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Title: Magnetometric techniques for the measurement of initial susceptibility and for non-contact sensing of displacement
Authors: Cooke, M.P.
Issue Date: 1984
Publisher: Newcastle University
Abstract: Part 1 of the thesis describes a new instrument that simultaneously measures the real magnetic susceptibility X' and the imaginary magnetic susceptibility X". The instrument measures the temperature dependences of X' and X" in rock samples between 16°C and 800°C; natural developments are working down to -200°C and measuring the anisotropy of susceptibility. The instrument's heart is a tuned circuit driven at its natural frequency by a 5MHz crystal oscillator. The tuned circuit's inductance is a sample coil that encloses-a furnace. The random noise level in the signal for X' is 7.4 x l0-13 m3 r. m. s., the noise level in the signal for X" is 2x 10 ^12 m3 r. m. s. Sample volumes are 0.1 cm3 or less. Equations describing the instrument are derived and verified, particular attention is paid to the sample coil. Circuit diagrams are included. Some results are presented and equations that broadly describe the observed temperature dependences of X' and X" are developed. Some methods for substantially improving the instrument's performance are outlined. Part 2 of the thesis describes a new method for non-contact sensing of displacement. A magnet is mounted on the object whose displacement is to be measured. The magnet's field is sensed and fed to a 6502 microprocessor programmed to display the distance between the magnet and the sensor; intervening barriers with a permeability very close to unity do not affect the readings. The accuracy is better than 2.0% of full scale deflection (FSD) over the useful range of 250 mm and better than 0.1% FSD over a range of 110 mm. The magnet's volume is 4.00 mm3 and the moment is 3.1 x 10-7 Vbm. Circuit diagrams are presented and a complete software listing is included, the design will work with any magnet and magnetometer. There are directions for greatly improving the instrument's performance.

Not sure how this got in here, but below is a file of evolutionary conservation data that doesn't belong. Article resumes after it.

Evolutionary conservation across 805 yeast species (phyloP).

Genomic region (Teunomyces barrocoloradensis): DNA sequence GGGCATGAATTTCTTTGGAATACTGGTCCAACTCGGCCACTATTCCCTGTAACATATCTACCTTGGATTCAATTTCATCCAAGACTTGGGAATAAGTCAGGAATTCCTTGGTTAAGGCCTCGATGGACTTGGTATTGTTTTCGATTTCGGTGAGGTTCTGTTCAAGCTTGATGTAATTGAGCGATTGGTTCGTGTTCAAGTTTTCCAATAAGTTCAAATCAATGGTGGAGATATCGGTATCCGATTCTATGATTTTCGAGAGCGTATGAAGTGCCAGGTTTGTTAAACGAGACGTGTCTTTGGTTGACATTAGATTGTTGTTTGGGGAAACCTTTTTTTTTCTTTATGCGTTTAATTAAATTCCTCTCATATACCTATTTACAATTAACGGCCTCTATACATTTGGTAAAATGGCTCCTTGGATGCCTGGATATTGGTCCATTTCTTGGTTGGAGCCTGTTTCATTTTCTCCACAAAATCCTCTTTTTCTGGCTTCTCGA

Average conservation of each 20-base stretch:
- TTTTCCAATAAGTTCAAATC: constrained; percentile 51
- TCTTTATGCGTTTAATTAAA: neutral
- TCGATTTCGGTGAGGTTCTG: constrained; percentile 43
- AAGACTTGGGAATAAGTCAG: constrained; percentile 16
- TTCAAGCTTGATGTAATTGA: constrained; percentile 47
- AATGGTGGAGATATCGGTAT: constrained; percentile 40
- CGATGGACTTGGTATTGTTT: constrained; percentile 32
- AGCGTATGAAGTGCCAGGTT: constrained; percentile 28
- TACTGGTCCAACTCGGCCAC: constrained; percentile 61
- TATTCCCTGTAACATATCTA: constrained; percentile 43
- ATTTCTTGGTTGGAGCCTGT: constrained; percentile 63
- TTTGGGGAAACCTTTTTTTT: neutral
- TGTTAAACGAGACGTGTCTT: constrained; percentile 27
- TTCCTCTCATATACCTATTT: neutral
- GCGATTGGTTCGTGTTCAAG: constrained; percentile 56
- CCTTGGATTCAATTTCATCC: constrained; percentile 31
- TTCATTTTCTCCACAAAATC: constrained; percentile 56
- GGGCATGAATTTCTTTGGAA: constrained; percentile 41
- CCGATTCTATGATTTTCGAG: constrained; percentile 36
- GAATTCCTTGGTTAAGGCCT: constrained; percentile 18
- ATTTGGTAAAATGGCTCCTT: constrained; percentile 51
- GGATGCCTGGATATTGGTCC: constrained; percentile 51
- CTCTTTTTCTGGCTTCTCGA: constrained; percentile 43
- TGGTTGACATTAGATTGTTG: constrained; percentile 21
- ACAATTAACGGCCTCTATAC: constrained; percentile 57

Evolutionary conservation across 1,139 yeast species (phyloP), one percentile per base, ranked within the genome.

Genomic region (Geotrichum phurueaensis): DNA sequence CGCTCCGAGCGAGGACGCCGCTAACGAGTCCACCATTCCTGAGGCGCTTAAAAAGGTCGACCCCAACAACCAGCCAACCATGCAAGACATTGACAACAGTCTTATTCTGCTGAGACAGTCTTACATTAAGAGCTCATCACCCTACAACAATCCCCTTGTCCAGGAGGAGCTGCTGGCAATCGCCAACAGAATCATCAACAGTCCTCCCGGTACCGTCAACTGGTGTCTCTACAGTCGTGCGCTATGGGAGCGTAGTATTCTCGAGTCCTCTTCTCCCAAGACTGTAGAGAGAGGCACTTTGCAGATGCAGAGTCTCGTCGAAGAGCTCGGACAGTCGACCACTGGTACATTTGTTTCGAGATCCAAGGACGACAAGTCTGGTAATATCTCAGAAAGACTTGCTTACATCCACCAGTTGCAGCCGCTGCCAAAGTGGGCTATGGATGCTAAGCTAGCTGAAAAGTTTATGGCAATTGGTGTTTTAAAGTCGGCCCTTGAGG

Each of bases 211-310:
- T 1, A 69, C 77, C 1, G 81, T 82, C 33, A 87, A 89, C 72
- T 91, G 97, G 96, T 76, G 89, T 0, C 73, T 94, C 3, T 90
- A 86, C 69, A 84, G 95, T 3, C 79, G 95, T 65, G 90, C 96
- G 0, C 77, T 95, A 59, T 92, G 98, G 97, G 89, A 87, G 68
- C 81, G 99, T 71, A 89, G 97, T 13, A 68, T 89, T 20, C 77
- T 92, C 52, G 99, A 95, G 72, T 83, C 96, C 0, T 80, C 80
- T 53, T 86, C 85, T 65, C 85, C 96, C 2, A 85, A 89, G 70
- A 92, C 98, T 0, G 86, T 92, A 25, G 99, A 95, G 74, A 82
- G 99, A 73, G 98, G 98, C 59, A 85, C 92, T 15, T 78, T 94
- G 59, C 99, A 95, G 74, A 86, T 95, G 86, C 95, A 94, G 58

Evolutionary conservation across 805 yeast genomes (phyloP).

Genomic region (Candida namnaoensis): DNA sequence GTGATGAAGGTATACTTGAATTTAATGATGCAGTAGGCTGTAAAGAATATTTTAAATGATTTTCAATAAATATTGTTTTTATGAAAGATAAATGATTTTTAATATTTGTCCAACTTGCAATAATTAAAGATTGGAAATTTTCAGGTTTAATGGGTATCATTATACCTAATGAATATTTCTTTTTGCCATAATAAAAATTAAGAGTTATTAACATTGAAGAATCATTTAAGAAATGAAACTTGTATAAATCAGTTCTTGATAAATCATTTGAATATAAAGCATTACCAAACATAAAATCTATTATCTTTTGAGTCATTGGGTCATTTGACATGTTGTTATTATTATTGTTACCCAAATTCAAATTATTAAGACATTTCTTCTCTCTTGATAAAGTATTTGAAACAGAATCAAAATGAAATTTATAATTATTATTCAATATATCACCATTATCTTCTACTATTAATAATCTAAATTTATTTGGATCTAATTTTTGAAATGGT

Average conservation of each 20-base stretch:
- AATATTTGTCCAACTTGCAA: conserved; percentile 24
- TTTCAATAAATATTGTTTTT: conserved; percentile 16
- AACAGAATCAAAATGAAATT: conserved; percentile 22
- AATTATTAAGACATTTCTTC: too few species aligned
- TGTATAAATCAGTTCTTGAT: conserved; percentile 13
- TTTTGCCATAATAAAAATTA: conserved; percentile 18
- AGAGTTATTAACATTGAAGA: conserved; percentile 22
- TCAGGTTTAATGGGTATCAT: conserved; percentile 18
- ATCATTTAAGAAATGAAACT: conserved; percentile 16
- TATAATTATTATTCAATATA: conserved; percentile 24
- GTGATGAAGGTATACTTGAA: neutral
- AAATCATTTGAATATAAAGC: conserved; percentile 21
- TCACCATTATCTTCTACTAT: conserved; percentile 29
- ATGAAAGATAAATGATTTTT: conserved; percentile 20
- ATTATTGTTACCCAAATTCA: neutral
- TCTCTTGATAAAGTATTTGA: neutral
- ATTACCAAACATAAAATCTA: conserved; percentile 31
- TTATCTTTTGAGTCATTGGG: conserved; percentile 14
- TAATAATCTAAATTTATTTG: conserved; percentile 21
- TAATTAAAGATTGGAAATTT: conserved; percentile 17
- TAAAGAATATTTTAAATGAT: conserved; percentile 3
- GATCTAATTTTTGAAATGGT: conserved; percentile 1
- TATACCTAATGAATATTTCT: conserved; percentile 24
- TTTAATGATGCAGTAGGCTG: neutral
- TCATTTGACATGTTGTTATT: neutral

Description: PhD Thesis
Appears in Collections:School of Civil Engineering and Geosciences

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